Swiss Cycling confirms that McQuaid only became a member in May of this year
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Friday, August 9, 2013

Swiss Cycling confirms that McQuaid only became a member in May of this year

by Shane Stokes at 5:31 AM EST   comments
Categories: Pro Cycling
Questions increase over federation’s backing of Irishman

Pat McQuaidThe ongoing saga about Pat McQuaid’s nomination for a new term as UCI president has taken a new twist, with the Swiss publication Neue Zürcher Zeitung claiming today that his membership of Swiss Cycling was only taken out in May.

The federation has subsequently confirmed that point to VeloNation. “He became a member of Swiss Cycling in May,” stated a Swiss Cycling spokesperson this morning.

McQuaid was nominated for a third term as UCI president by Swiss Cycling on May 16th, with that federation stepping up to the plate after he ran into difficulties with his Irish nomination.

The news increases the pressure on his nomination, which is already under legal appeal. A start date in May would indicate that the membership was taken out simply as a way to try to overcome a difficult situation with McQuaid’s Irish federation backing.

Cycling Ireland originally accepted his nomination request on April 12th, but then later changed its stance after it became clear that the original vote was invalid due to Article 42 in Cycling Ireland’s Memorandum and Articles. Rather than simply voting again, it bowed to public pressure on April 26th and decided to let Cycling Ireland’s clubs decide the matter at an extraordinary general meeting (EGM).

Swiss Cycling subsequently announced on May 16th that it had nominated McQuaid for another stint as UCI president. While he had already requested nomination from one federation, Cycling Ireland, the wording of Article 51 appeared possibly to give him some leeway in relation to going to a second federation.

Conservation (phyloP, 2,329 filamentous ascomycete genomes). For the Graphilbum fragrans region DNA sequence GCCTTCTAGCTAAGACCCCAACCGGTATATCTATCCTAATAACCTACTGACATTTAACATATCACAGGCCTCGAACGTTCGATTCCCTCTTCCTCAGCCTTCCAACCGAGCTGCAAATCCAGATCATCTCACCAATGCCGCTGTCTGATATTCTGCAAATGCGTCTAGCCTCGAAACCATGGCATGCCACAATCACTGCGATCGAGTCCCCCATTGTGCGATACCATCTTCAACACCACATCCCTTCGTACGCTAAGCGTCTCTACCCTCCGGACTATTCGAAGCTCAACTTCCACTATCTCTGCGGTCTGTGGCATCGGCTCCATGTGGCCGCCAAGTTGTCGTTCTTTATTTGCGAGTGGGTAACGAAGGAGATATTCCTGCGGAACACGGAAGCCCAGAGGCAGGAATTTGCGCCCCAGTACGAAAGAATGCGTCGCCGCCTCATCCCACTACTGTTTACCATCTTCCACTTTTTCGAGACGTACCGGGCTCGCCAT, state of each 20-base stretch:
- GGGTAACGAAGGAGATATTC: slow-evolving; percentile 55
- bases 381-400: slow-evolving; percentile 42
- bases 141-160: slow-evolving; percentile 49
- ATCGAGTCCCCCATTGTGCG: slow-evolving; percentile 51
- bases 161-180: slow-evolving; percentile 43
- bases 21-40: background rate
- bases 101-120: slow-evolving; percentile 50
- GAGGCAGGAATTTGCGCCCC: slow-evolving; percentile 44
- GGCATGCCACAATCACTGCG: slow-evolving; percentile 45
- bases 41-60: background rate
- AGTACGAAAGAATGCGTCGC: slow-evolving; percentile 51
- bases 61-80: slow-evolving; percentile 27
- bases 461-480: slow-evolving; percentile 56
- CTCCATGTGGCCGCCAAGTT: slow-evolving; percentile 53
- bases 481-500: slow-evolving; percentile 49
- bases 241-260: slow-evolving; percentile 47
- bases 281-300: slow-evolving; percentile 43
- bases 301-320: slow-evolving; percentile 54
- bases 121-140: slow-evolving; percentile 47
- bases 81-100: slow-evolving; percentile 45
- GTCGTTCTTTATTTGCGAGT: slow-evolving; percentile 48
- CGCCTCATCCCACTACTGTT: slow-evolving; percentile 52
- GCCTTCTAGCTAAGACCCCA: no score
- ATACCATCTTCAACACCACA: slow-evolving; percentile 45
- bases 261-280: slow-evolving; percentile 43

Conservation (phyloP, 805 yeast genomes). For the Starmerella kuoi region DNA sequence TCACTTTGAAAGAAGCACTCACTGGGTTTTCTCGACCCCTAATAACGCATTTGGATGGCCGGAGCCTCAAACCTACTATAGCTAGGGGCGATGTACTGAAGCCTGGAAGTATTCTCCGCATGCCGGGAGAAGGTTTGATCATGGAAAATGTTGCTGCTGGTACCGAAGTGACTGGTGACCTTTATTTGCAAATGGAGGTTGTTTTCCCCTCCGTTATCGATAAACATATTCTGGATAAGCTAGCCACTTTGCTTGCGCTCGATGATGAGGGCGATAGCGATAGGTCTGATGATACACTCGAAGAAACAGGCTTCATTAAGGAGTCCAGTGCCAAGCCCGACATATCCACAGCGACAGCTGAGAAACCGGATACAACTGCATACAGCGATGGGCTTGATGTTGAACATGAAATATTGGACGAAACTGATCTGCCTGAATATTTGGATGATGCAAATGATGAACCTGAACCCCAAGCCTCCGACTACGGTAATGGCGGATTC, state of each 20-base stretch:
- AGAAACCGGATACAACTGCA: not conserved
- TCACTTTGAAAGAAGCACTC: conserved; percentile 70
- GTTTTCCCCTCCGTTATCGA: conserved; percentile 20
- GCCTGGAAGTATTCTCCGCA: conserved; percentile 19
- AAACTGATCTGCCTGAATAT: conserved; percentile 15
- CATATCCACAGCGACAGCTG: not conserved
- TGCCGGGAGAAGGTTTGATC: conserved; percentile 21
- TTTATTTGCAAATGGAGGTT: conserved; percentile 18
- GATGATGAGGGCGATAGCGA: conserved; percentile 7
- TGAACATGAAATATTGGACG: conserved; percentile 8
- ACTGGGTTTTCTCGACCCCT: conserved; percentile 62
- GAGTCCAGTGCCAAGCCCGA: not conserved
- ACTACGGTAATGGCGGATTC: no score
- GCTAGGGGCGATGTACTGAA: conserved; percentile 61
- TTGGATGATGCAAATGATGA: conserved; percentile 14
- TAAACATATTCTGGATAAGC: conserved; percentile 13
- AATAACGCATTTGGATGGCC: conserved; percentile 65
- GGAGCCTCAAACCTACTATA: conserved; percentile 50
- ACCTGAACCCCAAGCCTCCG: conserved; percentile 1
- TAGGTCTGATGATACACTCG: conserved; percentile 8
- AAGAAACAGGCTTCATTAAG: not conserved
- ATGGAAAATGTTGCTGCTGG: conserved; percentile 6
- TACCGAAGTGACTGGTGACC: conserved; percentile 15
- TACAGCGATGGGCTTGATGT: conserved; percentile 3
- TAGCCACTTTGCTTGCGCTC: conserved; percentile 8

That Article states ‘the candidates for the presidency shall be nominated by the federation of the candidate.’

McQuaid has lived in Switzerland since 2005, shortly before becoming UCI President.

According to Neue Zürcher Zeitung, several board members have requested that Swiss Cycling’s president Richard Chassot withdraw McQuaid’s nomination. At the time there were suggestions that the backing was not unanimous, contrary to Swiss Cycling’s own announcement.

Several board members subsequently requested a meeting on this matter but that ultimately did not take place when it was made clear to them that the required quorum would not be reached to cause a change.

That nomination has since become the subject of a legal appeal. On June 7th it was announced that former Swiss national coach Kurt Buergi and the Skins clothing company were joining to take an action over the backing; six days later, it was confirmed that they had been joined by former Swiss Cycling board member Mattia Galli and the ex-pro Patrick Calcagni as co-claimants.

Neue Zürcher Zeitung states that a fourth individual sought to join that challenge, with the unnamed person being an incumbent coach on the payroll of Swiss Cycling. However he is said to have withdrawn two days ago, apparently due to implications for his appointment of that challenge.

The case will be heard by a three member tribunal on August 22nd, with the law professor Lukas Handschin heading that hearing.

Swiss Cycling under financial pressure over action:

It is also reported that a payment of 50,000 Swiss Francs had to be made beforehand; however, an advance on Swiss Cycling’s own payment of 50,000 Swiss Francs also had to be made by the claimants, according to NZZ, as Swiss Cycling stated that it couldn’t afford that amount.

Skins is understood to have covered both sums but if Swiss Cycling loses the case, it will have to pay the full costs of both sides. It is understood that this too is part of the reason why some board members want the federation to drop its nomination, with the federation facing real financial pressure if the ruling goes against it.

Last week McQuaid stated that he was a member of ‘six or seven’ federations and claimed that he also had the backing of the Moroccan and Thai federations. He also said that he believed Article 51 meant that a candidate could draw on the nomination of any federation, not just that of his home country.

It is understood that a legal challenge to this interpretation could ultimately be launched. If that is successful, it would mean that McQuaid’s sole hope of becoming UCI president again hinges on what appears to be an increasingly fragile Swiss Cycling nomination. His nomination by Cycling Ireland was rejected by its members in the EGM on June 15th.

British Cycling president Brian Cookson is his sole opponent in the election race.


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